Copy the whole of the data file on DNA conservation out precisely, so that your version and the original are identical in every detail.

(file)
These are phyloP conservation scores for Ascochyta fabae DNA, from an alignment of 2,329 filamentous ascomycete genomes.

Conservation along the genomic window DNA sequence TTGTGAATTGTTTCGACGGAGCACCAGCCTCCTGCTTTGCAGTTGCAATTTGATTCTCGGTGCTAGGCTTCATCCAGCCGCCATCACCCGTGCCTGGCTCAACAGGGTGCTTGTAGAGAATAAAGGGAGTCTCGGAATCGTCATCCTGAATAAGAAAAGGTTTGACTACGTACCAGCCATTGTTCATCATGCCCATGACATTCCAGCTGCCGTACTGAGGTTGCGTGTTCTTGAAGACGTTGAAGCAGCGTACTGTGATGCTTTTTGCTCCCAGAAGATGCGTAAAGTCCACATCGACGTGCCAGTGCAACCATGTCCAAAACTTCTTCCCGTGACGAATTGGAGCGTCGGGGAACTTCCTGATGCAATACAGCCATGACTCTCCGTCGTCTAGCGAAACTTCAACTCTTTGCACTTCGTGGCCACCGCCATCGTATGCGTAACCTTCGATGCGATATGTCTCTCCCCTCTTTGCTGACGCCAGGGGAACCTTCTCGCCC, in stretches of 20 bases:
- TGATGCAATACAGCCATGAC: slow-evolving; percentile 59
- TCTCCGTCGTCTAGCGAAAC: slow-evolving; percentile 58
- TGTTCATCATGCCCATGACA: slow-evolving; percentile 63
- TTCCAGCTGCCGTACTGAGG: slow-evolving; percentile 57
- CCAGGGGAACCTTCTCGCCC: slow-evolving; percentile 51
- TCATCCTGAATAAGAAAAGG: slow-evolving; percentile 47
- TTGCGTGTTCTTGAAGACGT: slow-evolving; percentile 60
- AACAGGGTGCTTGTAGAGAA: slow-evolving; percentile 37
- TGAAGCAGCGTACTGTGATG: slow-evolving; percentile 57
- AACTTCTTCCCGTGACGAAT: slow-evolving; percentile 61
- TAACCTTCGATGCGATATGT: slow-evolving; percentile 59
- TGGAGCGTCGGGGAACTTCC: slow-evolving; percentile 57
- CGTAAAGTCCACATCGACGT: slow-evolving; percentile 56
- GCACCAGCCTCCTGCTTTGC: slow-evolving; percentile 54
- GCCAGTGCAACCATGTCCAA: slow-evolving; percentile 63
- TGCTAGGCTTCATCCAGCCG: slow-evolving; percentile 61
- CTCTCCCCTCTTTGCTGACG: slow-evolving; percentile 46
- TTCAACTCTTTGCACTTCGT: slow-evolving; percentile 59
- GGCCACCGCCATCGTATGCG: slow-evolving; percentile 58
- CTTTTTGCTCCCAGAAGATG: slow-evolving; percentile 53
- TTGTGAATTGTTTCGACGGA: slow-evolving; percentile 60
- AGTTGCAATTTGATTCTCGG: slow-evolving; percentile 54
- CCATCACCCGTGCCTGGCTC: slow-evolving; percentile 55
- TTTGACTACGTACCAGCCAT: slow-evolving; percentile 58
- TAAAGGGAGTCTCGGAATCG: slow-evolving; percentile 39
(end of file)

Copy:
These are phyloP conservation scores for Ascochyta fabae DNA, from an alignment of 2,329 filamentous ascomycete genomes.

Conservation along the genomic window DNA sequence TTGTGAATTGTTTCGACGGAGCACCAGCCTCCTGCTTTGCAGTTGCAATTTGATTCTCGGTGCTAGGCTTCATCCAGCCGCCATCACCCGTGCCTGGCTCAACAGGGTGCTTGTAGAGAATAAAGGGAGTCTCGGAATCGTCATCCTGAATAAGAAAAGGTTTGACTACGTACCAGCCATTGTTCATCATGCCCATGACATTCCAGCTGCCGTACTGAGGTTGCGTGTTCTTGAAGACGTTGAAGCAGCGTACTGTGATGCTTTTTGCTCCCAGAAGATGCGTAAAGTCCACATCGACGTGCCAGTGCAACCATGTCCAAAACTTCTTCCCGTGACGAATTGGAGCGTCGGGGAACTTCCTGATGCAATACAGCCATGACTCTCCGTCGTCTAGCGAAACTTCAACTCTTTGCACTTCGTGGCCACCGCCATCGTATGCGTAACCTTCGATGCGATATGTCTCTCCCCTCTTTGCTGACGCCAGGGGAACCTTCTCGCCC, in stretches of 20 bases:
- TGATGCAATACAGCCATGAC: slow-evolving; percentile 59
- TCTCCGTCGTCTAGCGAAAC: slow-evolving; percentile 58
- TGTTCATCATGCCCATGACA: slow-evolving; percentile 63
- TTCCAGCTGCCGTACTGAGG: slow-evolving; percentile 57
- CCAGGGGAACCTTCTCGCCC: slow-evolving; percentile 51
- TCATCCTGAATAAGAAAAGG: slow-evolving; percentile 47
- TTGCGTGTTCTTGAAGACGT: slow-evolving; percentile 60
- AACAGGGTGCTTGTAGAGAA: slow-evolving; percentile 37
- TGAAGCAGCGTACTGTGATG: slow-evolving; percentile 57
- AACTTCTTCCCGTGACGAAT: slow-evolving; percentile 61
- TAACCTTCGATGCGATATGT: slow-evolving; percentile 59
- TGGAGCGTCGGGGAACTTCC: slow-evolving; percentile 57
- CGTAAAGTCCACATCGACGT: slow-evolving; percentile 56
- GCACCAGCCTCCTGCTTTGC: slow-evolving; percentile 54
- GCCAGTGCAACCATGTCCAA: slow-evolving; percentile 63
- TGCTAGGCTTCATCCAGCCG: slow-evolving; percentile 61
- CTCTCCCCTCTTTGCTGACG: slow-evolving; percentile 46
- TTCAACTCTTTGCACTTCGT: slow-evolving; percentile 59
- GGCCACCGCCATCGTATGCG: slow-evolving; percentile 58
- CTTTTTGCTCCCAGAAGATG: slow-evolving; percentile 53
- TTGTGAATTGTTTCGACGGA: slow-evolving; percentile 60
- AGTTGCAATTTGATTCTCGG: slow-evolving; percentile 54
- CCATCACCCGTGCCTGGCTC: slow-evolving; percentile 55
- TTTGACTACGTACCAGCCAT: slow-evolving; percentile 58
- TAAAGGGAGTCTCGGAATCG: slow-evolving; percentile 39